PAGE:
A resolution is a formal way for a company to record decisions made at a meeting of company members.
The majority of decisions affecting a company must be made through a resolution. Furthermore, a company’s constitution document (Articles of Association) may have its own rules governing what decisions must be made by resolution.
Ordinary resolution refers to a resolution in which the number of votes cast in favour of the resolution exceeds the number of votes cast against it. If the resolution was supported by more than half of the members (more than 50%) of shareholders or directors or who attended the General Meeting in person or by proxy. It should be passed by votes cast in favour of the resolution in any of the following ways: a show of hands, polling, or electronically.
The members must be given proper notice of the meeting’s convening. Furthermore, members who do not participate in voting are not taken into account. In general, the ordinary resolution must be passed in order to conduct ordinary business at the AGM (Annual General Meeting).
Ordinary resolutions are required for the following decisions:
- Appointment of directors
- Appointment of auditors and their remuneration
- Adoption of financial statements
- Declaration of dividend
A Special Resolution (SR) is a resolution in which the number of votes cast in favour of it must be three times more than the number of votes cast against it.
These require at least 75% of the shareholders to agree, unlike ordinary resolutions, which are determined by the number of shares distributed to each shareholder.
Certain changes, as defined in the Companies Act 2013, require special resolutions.
Certain things can only be done by the company if a special resolution is approved at a general meeting. The members should be given proper notice of the general meeting, and the notice should specifically state the intention to purpose the resolution as SR.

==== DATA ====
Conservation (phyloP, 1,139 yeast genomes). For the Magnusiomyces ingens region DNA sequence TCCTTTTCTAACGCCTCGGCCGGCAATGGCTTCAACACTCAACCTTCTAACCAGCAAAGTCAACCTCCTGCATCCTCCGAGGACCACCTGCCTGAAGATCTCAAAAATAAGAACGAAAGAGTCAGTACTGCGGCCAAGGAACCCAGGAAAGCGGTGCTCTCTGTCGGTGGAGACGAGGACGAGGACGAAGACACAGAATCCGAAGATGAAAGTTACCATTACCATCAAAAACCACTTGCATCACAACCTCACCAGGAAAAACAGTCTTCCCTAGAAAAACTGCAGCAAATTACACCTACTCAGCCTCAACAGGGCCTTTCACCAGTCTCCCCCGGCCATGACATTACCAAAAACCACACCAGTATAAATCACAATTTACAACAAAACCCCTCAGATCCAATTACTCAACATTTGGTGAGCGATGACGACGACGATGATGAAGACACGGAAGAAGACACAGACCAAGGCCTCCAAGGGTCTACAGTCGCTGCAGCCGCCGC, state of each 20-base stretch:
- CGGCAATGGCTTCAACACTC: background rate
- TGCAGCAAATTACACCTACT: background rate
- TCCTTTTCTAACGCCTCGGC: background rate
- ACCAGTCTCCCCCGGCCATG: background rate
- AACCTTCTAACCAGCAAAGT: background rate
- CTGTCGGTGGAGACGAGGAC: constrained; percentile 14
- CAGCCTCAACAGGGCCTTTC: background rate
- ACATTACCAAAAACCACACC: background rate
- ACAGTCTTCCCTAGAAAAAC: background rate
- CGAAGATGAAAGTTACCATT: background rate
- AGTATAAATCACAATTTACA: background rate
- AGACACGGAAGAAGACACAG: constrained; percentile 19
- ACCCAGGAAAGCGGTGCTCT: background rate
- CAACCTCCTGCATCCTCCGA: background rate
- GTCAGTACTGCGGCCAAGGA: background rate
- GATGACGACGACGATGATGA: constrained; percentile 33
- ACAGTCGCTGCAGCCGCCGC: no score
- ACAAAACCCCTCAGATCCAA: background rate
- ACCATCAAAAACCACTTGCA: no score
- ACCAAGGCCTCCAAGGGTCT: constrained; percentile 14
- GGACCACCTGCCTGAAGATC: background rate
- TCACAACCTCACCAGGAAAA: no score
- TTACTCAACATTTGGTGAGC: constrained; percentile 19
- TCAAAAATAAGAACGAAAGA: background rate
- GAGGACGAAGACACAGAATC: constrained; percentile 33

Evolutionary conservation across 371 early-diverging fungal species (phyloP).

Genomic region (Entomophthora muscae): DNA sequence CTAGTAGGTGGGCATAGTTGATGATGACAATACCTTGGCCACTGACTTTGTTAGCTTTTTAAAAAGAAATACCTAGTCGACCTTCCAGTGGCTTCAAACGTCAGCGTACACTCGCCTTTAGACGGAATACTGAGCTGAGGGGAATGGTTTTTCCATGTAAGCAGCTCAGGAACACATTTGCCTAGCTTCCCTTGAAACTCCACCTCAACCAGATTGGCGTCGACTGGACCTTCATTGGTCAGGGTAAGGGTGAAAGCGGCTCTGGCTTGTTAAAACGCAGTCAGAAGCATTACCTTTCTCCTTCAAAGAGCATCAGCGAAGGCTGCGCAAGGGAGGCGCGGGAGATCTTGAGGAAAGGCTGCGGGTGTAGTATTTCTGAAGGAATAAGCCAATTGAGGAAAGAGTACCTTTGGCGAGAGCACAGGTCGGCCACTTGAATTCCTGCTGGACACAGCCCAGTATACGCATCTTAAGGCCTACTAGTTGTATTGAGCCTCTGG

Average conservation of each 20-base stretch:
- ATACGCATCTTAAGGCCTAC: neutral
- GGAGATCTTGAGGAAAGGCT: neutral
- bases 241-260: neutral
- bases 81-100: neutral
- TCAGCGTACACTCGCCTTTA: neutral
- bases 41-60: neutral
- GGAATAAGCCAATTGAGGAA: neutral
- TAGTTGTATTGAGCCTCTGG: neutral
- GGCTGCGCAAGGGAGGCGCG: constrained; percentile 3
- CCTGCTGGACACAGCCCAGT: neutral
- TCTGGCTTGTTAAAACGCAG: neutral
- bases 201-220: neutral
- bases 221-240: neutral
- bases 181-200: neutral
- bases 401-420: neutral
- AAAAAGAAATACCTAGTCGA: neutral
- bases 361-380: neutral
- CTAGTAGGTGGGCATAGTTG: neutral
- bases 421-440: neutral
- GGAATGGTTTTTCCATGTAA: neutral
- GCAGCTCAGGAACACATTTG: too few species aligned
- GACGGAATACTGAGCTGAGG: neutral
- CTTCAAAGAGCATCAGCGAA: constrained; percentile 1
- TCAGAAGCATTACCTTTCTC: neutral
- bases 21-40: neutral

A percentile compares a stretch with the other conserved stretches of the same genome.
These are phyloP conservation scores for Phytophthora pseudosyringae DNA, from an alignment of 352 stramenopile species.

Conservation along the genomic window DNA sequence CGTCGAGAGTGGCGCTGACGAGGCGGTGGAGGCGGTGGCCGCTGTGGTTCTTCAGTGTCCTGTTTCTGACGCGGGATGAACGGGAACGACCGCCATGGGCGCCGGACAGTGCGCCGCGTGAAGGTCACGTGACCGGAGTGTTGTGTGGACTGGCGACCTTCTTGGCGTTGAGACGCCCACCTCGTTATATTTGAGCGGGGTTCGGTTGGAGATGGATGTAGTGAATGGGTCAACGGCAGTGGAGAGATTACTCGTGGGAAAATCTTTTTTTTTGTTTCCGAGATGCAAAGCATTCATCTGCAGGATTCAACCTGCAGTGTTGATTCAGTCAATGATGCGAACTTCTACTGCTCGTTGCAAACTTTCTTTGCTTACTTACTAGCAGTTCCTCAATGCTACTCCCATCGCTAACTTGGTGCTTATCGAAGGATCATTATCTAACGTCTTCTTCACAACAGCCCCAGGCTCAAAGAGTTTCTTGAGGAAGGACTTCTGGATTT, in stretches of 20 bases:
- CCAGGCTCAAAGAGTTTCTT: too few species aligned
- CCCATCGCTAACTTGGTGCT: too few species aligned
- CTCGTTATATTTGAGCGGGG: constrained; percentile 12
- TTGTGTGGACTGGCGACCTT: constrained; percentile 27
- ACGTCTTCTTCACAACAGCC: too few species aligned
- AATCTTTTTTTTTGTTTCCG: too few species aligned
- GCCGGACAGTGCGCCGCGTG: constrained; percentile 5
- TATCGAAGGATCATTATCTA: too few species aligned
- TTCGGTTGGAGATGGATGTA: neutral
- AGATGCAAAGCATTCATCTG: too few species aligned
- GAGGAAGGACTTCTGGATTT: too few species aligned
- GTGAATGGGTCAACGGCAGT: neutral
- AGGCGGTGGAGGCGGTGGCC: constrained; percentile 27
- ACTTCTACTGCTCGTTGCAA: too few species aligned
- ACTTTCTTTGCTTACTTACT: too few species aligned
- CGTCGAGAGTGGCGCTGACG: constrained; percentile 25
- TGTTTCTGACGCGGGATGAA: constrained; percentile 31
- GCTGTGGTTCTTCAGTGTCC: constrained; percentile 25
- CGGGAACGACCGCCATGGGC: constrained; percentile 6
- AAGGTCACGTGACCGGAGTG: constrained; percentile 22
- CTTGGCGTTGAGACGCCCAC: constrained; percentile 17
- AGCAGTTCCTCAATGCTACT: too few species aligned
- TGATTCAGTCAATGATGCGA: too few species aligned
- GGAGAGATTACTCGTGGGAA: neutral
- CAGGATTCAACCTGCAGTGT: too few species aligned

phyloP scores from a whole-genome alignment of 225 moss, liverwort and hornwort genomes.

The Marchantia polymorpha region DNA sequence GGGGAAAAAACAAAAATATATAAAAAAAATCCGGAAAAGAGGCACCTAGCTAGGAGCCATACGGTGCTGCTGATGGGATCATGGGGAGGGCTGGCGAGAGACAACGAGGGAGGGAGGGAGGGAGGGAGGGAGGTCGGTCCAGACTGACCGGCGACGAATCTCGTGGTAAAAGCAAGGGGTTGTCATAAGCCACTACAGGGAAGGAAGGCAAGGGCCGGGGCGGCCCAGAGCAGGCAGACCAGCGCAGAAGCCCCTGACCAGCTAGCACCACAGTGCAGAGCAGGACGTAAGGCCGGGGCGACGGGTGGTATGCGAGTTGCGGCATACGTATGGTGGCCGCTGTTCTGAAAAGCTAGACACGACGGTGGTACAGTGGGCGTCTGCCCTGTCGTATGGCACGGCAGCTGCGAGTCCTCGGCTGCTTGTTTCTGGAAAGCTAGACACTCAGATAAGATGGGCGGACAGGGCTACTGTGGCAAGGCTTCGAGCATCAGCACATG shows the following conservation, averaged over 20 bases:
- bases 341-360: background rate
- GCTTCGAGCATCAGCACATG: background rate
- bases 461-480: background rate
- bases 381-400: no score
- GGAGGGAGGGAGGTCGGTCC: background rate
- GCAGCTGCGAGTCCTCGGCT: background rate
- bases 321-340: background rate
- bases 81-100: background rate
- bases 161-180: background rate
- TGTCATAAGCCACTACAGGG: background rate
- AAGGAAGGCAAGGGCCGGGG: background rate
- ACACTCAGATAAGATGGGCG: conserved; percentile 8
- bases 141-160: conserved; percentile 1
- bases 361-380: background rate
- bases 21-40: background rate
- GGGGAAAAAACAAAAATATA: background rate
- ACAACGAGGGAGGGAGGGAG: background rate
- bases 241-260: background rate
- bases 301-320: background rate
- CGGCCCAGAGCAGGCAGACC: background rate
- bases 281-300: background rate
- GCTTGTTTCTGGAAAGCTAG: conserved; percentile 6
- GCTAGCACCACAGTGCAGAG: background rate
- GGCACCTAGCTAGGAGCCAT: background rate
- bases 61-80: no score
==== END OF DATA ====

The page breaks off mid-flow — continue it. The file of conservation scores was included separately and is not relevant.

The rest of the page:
The resolution must be passed by any method, like voting by show of hands, polling, or electronic means, by members present in person or by proxy. The Companies Act 2013 along with Secretarial Standards has listed out certain matters which shall be passed through specific mode only.
Some of the matters which require Special Resolutions are as follows:
- Issuance of sweat equity shares
- Changes to the provisions of the memorandum of association
- The purchase of shares or securities
- The objects of the prospectus
- The relocation of the company’s registered office
- Modifying the Articles of Association
- Converting a private corporation to a public corporation
Procedure for the Passing of Resolution
A proposed resolution is referred to as a motion. It becomes a resolution once the necessary approval is obtained in accordance with the provisions of the Companies Act, 2013.
When it comes to matters requiring a special resolution, they must be included in the agenda of the meeting, which is provided when the meeting notice is sent out. Motions arising from negotiation may also be allowed for matters that do not require a special resolution under the Act.
Each resolution is generally introduced by one member and then seconded by another member, according to Secretarial Standard.
The motion that is under consideration may be amended during the debate. The main motion may be amended in any number of ways. However, an amendment can only be changed once.
When a motion includes a lot of amendments, after obtaining common consent, a new motion incorporating all of the amendments may be passed, and the old motion may be withdrawn.
In the case of a Special Resolution, Form MGT–14 must be filed with the Registrar of Companies within 30 days of the resolution being passed.
Documents required for filing the form-
- A copy of the resolution that was passed
- An explanatory statement under section 102 of the Companies Act, 2013.
- Copy of the Articles of Association (where any change is made).
- Copy of the Memorandum of Association (where any change is made).